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Cupola House

A Grade I Listed Building in Bury St Edmunds, Suffolk

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Latitude: 52.2454 / 52°14'43"N

Longitude: 0.7126 / 0°42'45"E

OS Eastings: 585284

OS Northings: 264264

OS Grid: TL852642

Mapcode National: GBR QF0.6YN

Mapcode Global: VHKD4.9TKL

Entry Name: Cupola House

Listing Date: 7 August 1952

Grade: I

Source: Historic England

Source ID: 1038264

English Heritage Legacy ID: 467579

Location: Bury St. Edmunds, St. Edmundsbury, Suffolk, IP33

County: Suffolk

District: St. Edmundsbury

Civil Parish: Bury St Edmunds

Built-Up Area: Bury St Edmunds

Traditional County: Suffolk

Lieutenancy Area (Ceremonial County): Suffolk

Church of England Parish: Bury St Edmunds St John the Evangelist

Church of England Diocese: St.Edmundsbury and Ipswich

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Bury Saint Edmunds

Listing Text


639-1/14/635 No.7
07/08/52 Cupola House


Includes: Cupola House SKINNER STREET.
House. C17, raised and altered in 1693 for Thomas Macro,
apothecary. Timber-framed and rendered; plaintiled roof with a
wide enriched wood modillion eaves cornice and bedmould with
flower paterae in the soffit. 'Double pile' plan.
EXTERIOR: 3 storeys, attics and cellars. 5 window range:
12-pane sashes in flush cased frames to both upper storeys. On
the 2nd storey a central French window has a semicircular
transom light with radiating glazing bars and opens on to a
balcony supported by enriched console brackets; cast-iron
railings with globe finials.
The 1st storey is jettied. Both upper storeys have chamfered
stucco quoins. Ornate weatherboarding in the apex of the south
gable. The ground storey has 2 small-paned bow shop windows in
Georgian style, with bracket supports and dentil cornices.
They flank a central doorway with a wood doorcase having
pilasters and a cornice. A 12-pane sash window in a flush
cased frame on the extreme left and another door on the
extreme right with a rectangular fanlight with vertical
glazing bars. 3 dormers in the roof, all with cornices and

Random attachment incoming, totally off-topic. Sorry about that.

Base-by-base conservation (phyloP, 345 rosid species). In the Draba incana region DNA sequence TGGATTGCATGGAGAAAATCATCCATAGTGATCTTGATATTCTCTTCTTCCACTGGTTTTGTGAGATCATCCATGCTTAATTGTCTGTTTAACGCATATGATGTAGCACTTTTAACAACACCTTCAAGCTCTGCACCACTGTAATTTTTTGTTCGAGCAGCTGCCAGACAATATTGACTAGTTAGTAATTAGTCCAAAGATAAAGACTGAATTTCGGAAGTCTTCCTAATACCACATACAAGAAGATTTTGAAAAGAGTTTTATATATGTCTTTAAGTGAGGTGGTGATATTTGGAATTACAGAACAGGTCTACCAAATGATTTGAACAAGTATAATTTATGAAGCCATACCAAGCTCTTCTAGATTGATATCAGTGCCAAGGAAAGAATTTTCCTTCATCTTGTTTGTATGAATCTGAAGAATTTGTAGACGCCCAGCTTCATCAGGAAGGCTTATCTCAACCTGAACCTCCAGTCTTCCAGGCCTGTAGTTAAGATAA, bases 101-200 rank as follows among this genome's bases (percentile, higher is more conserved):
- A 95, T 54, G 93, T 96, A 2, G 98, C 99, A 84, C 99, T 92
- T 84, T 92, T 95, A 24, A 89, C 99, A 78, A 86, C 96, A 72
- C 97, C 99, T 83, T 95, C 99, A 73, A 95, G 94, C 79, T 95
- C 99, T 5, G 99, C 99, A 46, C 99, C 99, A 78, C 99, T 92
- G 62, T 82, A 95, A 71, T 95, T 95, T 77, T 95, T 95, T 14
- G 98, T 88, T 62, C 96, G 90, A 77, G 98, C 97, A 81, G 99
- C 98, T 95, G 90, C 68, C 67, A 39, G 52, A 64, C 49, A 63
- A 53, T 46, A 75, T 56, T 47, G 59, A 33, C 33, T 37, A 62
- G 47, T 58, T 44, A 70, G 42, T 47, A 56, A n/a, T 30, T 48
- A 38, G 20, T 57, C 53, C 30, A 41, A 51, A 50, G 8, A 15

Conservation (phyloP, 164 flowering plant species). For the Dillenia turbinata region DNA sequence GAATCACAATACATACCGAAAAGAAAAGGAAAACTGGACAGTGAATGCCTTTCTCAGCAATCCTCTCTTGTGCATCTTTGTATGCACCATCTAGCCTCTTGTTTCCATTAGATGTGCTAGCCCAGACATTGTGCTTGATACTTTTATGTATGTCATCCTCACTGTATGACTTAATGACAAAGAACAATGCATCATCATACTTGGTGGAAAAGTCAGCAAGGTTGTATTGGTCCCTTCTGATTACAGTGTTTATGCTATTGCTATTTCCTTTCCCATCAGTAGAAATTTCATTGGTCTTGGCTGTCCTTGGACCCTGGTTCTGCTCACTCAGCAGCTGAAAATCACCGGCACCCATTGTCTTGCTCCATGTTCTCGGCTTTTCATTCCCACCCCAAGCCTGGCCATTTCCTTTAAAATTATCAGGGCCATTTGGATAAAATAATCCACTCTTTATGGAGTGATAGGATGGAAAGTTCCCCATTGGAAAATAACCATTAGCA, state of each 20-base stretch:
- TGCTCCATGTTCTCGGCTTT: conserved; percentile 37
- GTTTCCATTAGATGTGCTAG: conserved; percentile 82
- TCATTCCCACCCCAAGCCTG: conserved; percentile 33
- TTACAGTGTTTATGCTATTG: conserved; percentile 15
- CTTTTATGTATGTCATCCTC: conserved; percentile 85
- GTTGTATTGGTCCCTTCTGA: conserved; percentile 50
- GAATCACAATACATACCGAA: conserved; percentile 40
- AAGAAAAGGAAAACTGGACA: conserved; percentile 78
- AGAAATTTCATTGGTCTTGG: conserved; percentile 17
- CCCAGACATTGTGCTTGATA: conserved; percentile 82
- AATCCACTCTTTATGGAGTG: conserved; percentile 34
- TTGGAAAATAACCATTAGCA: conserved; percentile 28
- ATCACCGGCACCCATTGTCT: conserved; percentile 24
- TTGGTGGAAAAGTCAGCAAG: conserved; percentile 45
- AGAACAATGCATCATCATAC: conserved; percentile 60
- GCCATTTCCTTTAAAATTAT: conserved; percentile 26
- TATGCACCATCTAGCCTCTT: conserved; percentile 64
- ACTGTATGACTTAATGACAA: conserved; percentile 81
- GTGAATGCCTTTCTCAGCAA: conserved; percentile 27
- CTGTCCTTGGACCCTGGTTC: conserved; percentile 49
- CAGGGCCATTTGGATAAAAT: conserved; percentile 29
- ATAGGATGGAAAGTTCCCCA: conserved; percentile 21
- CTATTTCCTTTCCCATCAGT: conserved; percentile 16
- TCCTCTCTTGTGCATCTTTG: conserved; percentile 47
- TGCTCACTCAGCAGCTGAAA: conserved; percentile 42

pediments, the central segmental, with 2-light casement
A central octagonal domed lead-covered cupola rises above the
ridge: this has a cornice which breaks forward over pilasters.
Alternate faces have semicircular headed lights with glazing
bars. Dome surmounted by a ball finial and weather vane
bearing the date 1693 and initials T M S. 3 large red brick
chimney-stacks have plain rectangular shafts. This is a
'double pile' house with a valley gutter running between the
front and rear ranges.
The rear elevation to Skinner Street, which is the same height
as the front, has twin gables to the roof. 4 window range: all
12-paned sashes in flush cased frames. A 6-panel door with
pilasters and an open pediment to the doorcase is approached
by steps with iron handrails.
INTERIOR: brick-lined cellars run below the whole building and
a small section running below the street has a 2nd cellar
below it, now disused. The ground and 1st storey rooms all
have reproduction panelling in Baroque style, but in the rear
1st-storey room the corner fireplace has an original
bolection-moulded surround. The 2nd storey retains much
original panelling with bolection mouldings to fireplace and
door surrounds and moulded wood and plaster cornices. The 3rd
storey is plain and currently disused.
The line of an earlier roof-slope, visible on the 3rd storey,
indicates that the front range of the house, facing The
Traverse, was originally only 2 storeys high and was raised to
accommodate the cupola. The outstanding feature of the
building is the open well stair, which is undoubtedly the
finest of its period in the town, rising the full height of
the house and leading to the cupola above the roof.
Barley-sugar twist balusters, closed moulded strings and
moulded handrails carrying an ornate console bracket beside
each square newel-post.
Hanging finials each have a carved floral motif on the soffit.
A double balustrade at the landings. Panelled dadoes reflect
the design of the handrails. The narrower winding top flight,
with a number of missing balusters, leads to the octagonal
cupola which has a panelled dado, a heavy moulded plaster
cornice and a bench round all 7 of the closed sides.
(BOE: Pevsner N: Radcliffe E: Suffolk: London: 1974-: 149).

Listing NGR: TL8528464264

This text is from the original listing, and may not necessarily reflect the current setting of the building.

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